This is the appendix for the “In the age of American ‘megaregions,’ we must rethink governance across jurisdictions“ research brief.
How mega is my region?
In terms of formal statistical boundaries, the closest thing the U.S. has for defining regions are metropolitan statistical areas (MSAs), although in most cases they do not correspond to existing governance structures or practices. The Office of Management and Budget (OMB) uses employment interchange to define MSA administrative boundaries around “core” counties. But in a polycentric world, regions now have multiple cores and adjacent regions that are increasingly interdependent. Hypothetically, if employment interchange between two MSAs ever reached a threshold of 25% or more of workers, OMB would merge them.
The first new megaregion to emerge this century is a familiar face: North Carolina’s Durham-Chapel Hill and Raleigh-Cary MSAs, which were historically one MSA until the new MSA criteria in 2000. Employment flow from Raleigh-Cary, the larger MSA by population, to Durham-Chapel Hill (home of Research Triangle Park, Duke University, and the University of North Carolina at Chapel Hill), increased from 20% in 2002 to 28% in 2017. In absolute numbers, the ~75,000 workers that commute from Wake County (the core county of the Raleigh MSA) to Durham-Chapel Hill compose 25% of the latter MSA’s workforce (as shown in the map below). These two MSAs will be merged pending confirmation from the American Community Survey and the 2020 census, when the OMB next updates MSA definitions (assuming the standard does not change).
This growth in flow between the two metro areas is the combined result of many distinct planning decisions, including siting Research Triangle Park—a major jobs center—to straddle the borders of the two MSAs, but with three-quarters of the Park’s area in Durham County. Conversely, most of the region’s extremely rapid housing and population growth is in the “boomburbs” of the Raleigh MSA, led by Cary. Thus, two regions that were already interconnected by lower-level commuting flows, cultural connections, and a shared airport have increasingly become one interdependent region for housing and labor. This is very similar to how the Dallas and Fort Worth, Texas areas became one region. MSA definitions aside, residents in the Raleigh-Durham-Chapel Hill area have identified themselves as one region for a long time now: the Research Triangle. That identity has yet to be reflected in statistical areas and governance practices, which impedes capacity for stakeholders in the region to coordinate and tackle issues of regional significance.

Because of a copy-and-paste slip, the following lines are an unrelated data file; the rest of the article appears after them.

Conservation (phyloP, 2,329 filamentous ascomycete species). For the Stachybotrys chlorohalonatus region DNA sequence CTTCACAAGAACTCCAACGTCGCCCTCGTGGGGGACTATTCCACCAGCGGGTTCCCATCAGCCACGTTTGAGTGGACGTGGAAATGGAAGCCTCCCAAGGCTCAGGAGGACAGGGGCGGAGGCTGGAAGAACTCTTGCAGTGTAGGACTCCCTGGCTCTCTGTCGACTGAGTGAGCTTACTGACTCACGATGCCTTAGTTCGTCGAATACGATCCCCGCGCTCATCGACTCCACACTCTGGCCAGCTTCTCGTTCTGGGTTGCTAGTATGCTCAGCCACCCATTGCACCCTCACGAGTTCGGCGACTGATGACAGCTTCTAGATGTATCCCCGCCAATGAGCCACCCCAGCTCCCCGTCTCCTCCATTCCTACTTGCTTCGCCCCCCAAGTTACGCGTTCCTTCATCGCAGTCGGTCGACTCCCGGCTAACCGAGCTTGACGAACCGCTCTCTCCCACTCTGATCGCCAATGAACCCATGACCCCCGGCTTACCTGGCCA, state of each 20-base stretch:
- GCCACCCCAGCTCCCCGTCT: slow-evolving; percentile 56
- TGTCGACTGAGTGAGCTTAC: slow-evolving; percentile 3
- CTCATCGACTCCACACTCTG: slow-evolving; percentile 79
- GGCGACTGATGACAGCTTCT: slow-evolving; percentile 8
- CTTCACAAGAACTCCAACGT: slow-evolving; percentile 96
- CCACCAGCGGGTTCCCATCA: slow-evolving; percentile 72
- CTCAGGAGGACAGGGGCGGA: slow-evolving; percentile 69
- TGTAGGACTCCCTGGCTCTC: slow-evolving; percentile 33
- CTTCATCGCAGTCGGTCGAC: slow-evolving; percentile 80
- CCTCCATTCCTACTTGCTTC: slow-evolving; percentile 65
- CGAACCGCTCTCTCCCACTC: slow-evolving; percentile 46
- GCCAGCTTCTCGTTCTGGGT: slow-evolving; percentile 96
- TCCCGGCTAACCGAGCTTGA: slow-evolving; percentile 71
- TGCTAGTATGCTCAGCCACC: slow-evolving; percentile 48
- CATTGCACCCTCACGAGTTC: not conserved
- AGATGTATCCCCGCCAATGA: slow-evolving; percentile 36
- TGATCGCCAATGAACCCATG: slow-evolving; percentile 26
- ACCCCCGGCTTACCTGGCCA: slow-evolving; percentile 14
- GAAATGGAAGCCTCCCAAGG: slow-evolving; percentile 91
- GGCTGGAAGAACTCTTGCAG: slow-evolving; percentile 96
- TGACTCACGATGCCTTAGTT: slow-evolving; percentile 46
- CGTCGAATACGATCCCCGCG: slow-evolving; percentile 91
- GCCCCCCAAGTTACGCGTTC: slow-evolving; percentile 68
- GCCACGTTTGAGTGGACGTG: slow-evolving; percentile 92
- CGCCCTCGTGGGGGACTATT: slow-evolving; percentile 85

Other clusters of MSAs are also forming megaregions. However, most of them do not meet the current OMB standard for merging into one MSA. In some cases, employment interchange within a network of multiple MSAs exceeds 25%, but no single MSA is so interdependent on another as to meet this threshold. The 41 MSAs that import at least 25% of their workers are shown in the table below.
Of this group, the other emerging megaregion that will likely meet the OMB standard soon is in California: the San Francisco-Oakland-Hayward MSA and the San Jose-Sunnyvale-Santa Clara MSA. As of 2017, the MSA containing San Jose already draws 22.6% of its workers from the San Francisco-Oakland MSA. If this trend continues, eventually these two MSAs will be merged by OMB.
There are now 30 MSAs that export at least 25% of their working population, shown in the table below. These data show three more established megaregions:
- The Oxnard-Thousand Oaks-Ventura and Riverside-San Bernardino-Ontario MSAs are eligible to merge into the Los Angeles-Long Beach-Anaheim, Calif. MSA.
- The Ogden-Clearfield and Provo-Orem MSAs will likely join the Salt Lake City, Utah MSA.
- Worcester, MA-CT will join Boston-Cambridge-Newton, MA-NH
In Ohio, Akron and Cleveland are also very close to the threshold, and in Florida, workers from Lakeland-Winter Haven and Deltona-Daytona Beach-Ormond Beach are increasingly commuting to Orlando-Kissimmee-Sanford.
Nationwide, OMB has identified 10 combined statistical areas (CSAs) that contain at least two MSAs. CSAs use a much more relaxed employment interchange threshold (a combined two-way flow totaling at least 15%, while the MSA requirement is 25% one way). Most of the nation’s 174 CSAs consist of collections of micropolitan areas, or one metro area and surrounding micropolitan areas. However, there are 10 emerging megaregions that contain two or more MSAs.